Wednesday, April 13, 2011

The Grippin' Zippin' Tale

'Good luck! You'll need it' said George, the bulky British instructor, trying to get an expression out of me. 'Yeah, yeah...I've done many such adventures before. This is nothing thats not up my ally.' I thought. And so began my Sunday "Flying Fox" adventure, at the Neemrana Fort, Rajasthan.

We had heard about Neemrana from friends before...but ever since I found out that it operates a "zipping tour", my adventurist soul had been aching to go there.

5 ziplines (with one of them the longest in Southeast Asia), a two-hour aerial journey, a bunch of college kids for company (as opposed to my 3-yr old, who my loving husband decided to babysit for while I zip), should keep it all very exciting - I figured. Conveniently they forget to mention the hike to the starting point. Well, no big deal! Its just a kilometer and a half to the top of the mountain from where we start zipping. But hang on..its 1.5 km where the first km is all vertical, that too under the gruelling Rajasthani summer sun. And on a path that would give the Registan desert a run for its money. So after the first ten minutes, I'm gulping water like a camel. The flying fox folks - the British company that operates the zipline tours had given each of us a bottle of water, anticipating the need of the hour. After the next 10, thoughts are racing. 'Why am I doing this? What do I have to prove? I'm sure I'm never doing this again. Why cant they operate a trolley like the ones they have on the ski slopes?'

Uh oh..what is this?! Is this water leaking from my bottle? S##T, I only have 1/4th bottle left now. How did that happen? Water is important. And leaking water is not good..followed by flashes of James Franco drinking puddle water in "127 Hours" running through my brain. I definately dont want to be drinking water from an Indian puddle! Calm down, calm down! I said to myself. I fastened the lid of the bottle and that took care of the leak. After that point, I decide to concentrate only on the entertaining banter of the college kids..that encompassed everything from hair straighteners to their sex lives.

And so we reach the top...the cool breeze already starting to soothe my nerves and my dehydrated-self. We rush through the instructions and practice to get to the first zipline. The sight of the first zipline, about 350ms horizontally and vertically, from the highest point on the mountain makes me skip a beat. My nerves have started getting the better of me..and I ask George - 'What if we stop midway?' George is in full form now , 'Then there's only 2 options you see..you can either cut the chord and jump, or you can take the opportunity to build some muscles by manually crawling the cables'.
I remember and miss my son and husband, not knowing what the next hour will entail. I decide I'll go last..at least I'll learn from watching others. They all zip through, some willingly and some unwillingly. Finally its my turn. I'm more mentally prepared now. I can do it. And there I go...the jitters vanishing as I flying through the cable, like a dove in the sky. Its actually enjoyable. I start seeing the other end now..Oh cool! And suddenly I remember..George had asked me to brake. So I put my other arm on the cable and start braking. But George is shouting..'WHY ARE YOU BRAKING?' I dont understand. But I'm completely stopped now with still 50 meters to go. I quickly understand and realize that the braking was not supposed to happen until his signal.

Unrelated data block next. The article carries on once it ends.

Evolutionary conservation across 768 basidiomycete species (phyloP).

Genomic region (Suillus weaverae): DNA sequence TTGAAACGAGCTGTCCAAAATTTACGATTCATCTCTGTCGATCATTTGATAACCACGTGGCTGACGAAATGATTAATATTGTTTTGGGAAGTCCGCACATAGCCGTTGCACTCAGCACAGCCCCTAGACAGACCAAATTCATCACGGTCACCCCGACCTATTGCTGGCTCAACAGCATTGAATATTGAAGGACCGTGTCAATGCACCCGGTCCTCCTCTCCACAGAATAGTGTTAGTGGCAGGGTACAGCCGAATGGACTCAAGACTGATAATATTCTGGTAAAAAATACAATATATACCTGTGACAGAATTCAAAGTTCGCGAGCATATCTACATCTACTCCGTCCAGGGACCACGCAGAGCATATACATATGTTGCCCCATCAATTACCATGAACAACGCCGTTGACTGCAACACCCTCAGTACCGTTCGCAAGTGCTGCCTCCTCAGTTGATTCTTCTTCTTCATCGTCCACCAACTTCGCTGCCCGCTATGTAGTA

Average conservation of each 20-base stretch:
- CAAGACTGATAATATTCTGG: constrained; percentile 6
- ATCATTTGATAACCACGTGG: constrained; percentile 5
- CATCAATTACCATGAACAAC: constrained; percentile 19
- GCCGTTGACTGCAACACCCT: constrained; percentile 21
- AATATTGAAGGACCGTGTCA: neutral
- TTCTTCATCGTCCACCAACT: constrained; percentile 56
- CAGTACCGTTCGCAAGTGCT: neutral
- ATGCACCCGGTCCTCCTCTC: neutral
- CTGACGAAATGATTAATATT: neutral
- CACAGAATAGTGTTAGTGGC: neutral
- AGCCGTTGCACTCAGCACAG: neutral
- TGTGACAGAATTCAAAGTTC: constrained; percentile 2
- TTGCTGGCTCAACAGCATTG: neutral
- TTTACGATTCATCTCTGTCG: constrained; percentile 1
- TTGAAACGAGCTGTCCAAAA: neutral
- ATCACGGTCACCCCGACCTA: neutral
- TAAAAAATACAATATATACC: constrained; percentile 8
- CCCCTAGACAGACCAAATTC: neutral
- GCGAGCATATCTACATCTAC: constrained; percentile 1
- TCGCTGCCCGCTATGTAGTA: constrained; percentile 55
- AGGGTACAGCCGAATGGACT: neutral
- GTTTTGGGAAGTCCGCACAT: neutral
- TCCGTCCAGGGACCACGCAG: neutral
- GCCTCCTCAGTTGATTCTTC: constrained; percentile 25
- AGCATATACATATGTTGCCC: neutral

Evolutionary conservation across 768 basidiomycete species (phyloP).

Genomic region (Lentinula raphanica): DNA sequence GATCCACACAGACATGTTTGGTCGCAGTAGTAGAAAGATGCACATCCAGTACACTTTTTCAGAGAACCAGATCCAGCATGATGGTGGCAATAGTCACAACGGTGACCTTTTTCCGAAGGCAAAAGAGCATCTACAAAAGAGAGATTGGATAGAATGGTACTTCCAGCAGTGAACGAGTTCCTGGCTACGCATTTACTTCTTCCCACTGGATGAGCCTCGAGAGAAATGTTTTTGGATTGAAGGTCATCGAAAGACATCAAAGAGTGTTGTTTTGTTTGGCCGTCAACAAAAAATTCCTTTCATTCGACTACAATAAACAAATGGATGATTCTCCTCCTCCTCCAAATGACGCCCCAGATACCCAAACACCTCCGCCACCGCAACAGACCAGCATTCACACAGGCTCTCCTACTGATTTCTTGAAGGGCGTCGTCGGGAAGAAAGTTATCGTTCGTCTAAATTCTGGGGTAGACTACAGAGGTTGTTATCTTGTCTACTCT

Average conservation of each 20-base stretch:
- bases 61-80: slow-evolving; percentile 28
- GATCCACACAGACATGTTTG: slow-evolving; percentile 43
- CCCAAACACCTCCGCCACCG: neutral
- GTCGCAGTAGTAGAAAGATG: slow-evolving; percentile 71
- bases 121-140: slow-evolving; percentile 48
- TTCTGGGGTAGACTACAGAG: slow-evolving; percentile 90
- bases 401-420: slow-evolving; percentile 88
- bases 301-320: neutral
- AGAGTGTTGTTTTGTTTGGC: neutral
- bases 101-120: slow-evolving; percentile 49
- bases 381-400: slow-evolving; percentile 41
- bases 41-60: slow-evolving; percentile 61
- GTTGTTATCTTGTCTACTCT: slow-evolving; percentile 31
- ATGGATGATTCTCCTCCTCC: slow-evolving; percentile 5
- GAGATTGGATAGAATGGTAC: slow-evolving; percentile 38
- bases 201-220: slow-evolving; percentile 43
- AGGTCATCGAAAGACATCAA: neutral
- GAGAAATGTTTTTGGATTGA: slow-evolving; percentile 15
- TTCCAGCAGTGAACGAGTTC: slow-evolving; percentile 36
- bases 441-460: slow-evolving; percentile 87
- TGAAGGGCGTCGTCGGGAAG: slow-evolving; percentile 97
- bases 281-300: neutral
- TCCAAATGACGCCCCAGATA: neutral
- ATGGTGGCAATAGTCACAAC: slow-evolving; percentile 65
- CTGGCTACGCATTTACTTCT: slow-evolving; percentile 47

Well, I do use the opportunity to build some muscles after all!

Lesson #1: If you can conquer your fears, you can make it. If you cant, you dont.

The next one is more tricky he says. Its the longest and the steepest and with the current wind direction, almost a 90% chance that we wont make it all the way to the end just by gravity. I'm determined that I dont want to build any more muscles. I wont look good with bulging biceps I figure. I decide to use my first trick and let a couple folks do it first. Both of them dont make it. I ask why. George says, 'they are not keeping their bodies inclined enough so as to use their body weight as a counter balance to the wind direction'. Oh okay, I keep that in mind. Its my turn now. This time my motto is to follow the rules, even if its from the smart alec George. And viola, I do use my body weight effectively this time to finish exactly at the finish line. (Finally, all those extra kilos on my body found some use!)


Lesson #2: Follow the instructions and keep faith.

The next zips were just pure fun. Felt like a monkey jumping from one end to another.

Thanks to my BB, I could capture pictures of the fort from above..the never seen footage is for your viewing pleasure! :)




And more thanks to my stark supporters, my son and my husband. Without their cheering, shouting and clicking pictures for 2 hours, it wont have been so much fun.



Lesson #3: Enjoy the ride. Thats most important.

Btw, for all the eager souls: If I did it, you can too..Its lot of fun if you can endure dust, sun, and cowdung smell, hike a mountain without complaining, and just let it go when George asks you to. And would I do it again? Only if they start running a trolley for the hike up the mountain. :-)
Post a Comment